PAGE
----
MEng Aerospace Engineering with Management
Year of entry: 2021
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Course unit details:
Applied Thermodynamics (Aerospace)
|Unit level||Level 2|
|Teaching period(s)||Semester 2|
|Offered by||Mechanical and Aeronautical Engineering Division (L5)|
|Available as a free choice unit?||No|
Most of the electrical generation in the UK and in many other countries is provided by steam turbine and gas turbine power systems. Road transportation is dominated by petrol and diesel fuelled cars, trucks and buses. Gas turbine engines of various descriptions are employed to propel aircraft and ships. Refrigeration equipment is used in fridges, freezers, heat pumps and air conditioning systems.
The intended learning outcomes focus on an understanding of most of the above-named systems and the means to analyse them, in terms of their cycle representations, thermodynamic efficiencies, work/heat inputs/outputs, fuel consumptions, etc. These analyses include the heat input to these systems which comes from internal combustion of fuel in air. Steam power plant will be covered in detail in 3rd year Thermodynamics course units.
This course unit detail provides the framework for delivery in 20/21 and may be subject to change due to any additional Covid-19 impact. Please see Blackboard / course unit related emails for any further updates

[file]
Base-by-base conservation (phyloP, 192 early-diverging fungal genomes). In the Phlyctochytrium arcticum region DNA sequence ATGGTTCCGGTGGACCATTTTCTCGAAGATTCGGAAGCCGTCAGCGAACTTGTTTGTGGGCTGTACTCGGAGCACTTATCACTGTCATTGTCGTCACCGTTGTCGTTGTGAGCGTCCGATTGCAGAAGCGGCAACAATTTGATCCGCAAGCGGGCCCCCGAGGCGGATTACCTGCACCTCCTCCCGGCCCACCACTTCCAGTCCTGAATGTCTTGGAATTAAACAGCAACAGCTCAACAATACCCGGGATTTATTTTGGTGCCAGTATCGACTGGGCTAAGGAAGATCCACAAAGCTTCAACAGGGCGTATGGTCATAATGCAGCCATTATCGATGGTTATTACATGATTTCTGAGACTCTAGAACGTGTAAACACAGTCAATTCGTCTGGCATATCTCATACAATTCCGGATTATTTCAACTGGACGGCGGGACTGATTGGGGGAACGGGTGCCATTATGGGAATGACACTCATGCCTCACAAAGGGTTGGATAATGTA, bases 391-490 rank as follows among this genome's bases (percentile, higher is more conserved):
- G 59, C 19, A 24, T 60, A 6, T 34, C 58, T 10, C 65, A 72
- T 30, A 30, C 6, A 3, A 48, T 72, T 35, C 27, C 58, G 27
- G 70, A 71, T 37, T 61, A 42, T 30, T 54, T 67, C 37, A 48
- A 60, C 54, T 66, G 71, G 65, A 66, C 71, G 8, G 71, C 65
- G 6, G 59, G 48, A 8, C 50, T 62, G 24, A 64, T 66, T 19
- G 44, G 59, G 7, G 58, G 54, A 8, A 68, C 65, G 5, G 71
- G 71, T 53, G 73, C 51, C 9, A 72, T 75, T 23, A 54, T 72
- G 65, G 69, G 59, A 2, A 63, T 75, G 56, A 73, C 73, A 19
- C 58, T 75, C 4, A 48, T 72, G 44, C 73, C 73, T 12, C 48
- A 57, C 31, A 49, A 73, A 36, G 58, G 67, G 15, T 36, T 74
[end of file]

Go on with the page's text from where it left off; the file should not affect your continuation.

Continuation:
|Unit title||Unit code||Requirement type||Description|
|Aerospace and Mechanical Thermodynamics||MACE11005||Pre-Requisite||Compulsory|
To develop an understanding of thermodynamic cycles to analyse propulsion/power generation and refrigeration equipment and a basic understanding of combustion, including pollutant emissions, heat release and product gas temperatures.
1. Review of 1st year Thermodynamics material: in particular the important steady-flow and non-flow processes, the applications of the First and Second Laws to these and the resulting equations.
2. Simple combustion analyses to determine pollutant emissions, and use of the First Law to evaluate heat release and product gas temperatures.
3. Reciprocating engines: Otto, Diesel and dual cycles, mean effective pressures and other engine related parameters, particularly brake parameters.
4. Gas Turbine engines: Industrial and Aircraft engines. Analysis of both types, using Joule cycles. Reheat and intercooling effects. The use of heat exchangers.
5. Refrigeration equipment: Reversed Rankine cycle, flash chambers, cascade systems.
Laboratory: Gas turbine engine measurement and analyses of fuel and air flow rates and engine parameters.
Other - Assessed tutorial work
Exams - via script viewing
Assessed tutorial work - Online
Written report - Detailed and numerical feedback online
|Scheduled activity hours|
|Practical classes & workshops||1|
|Independent study hours|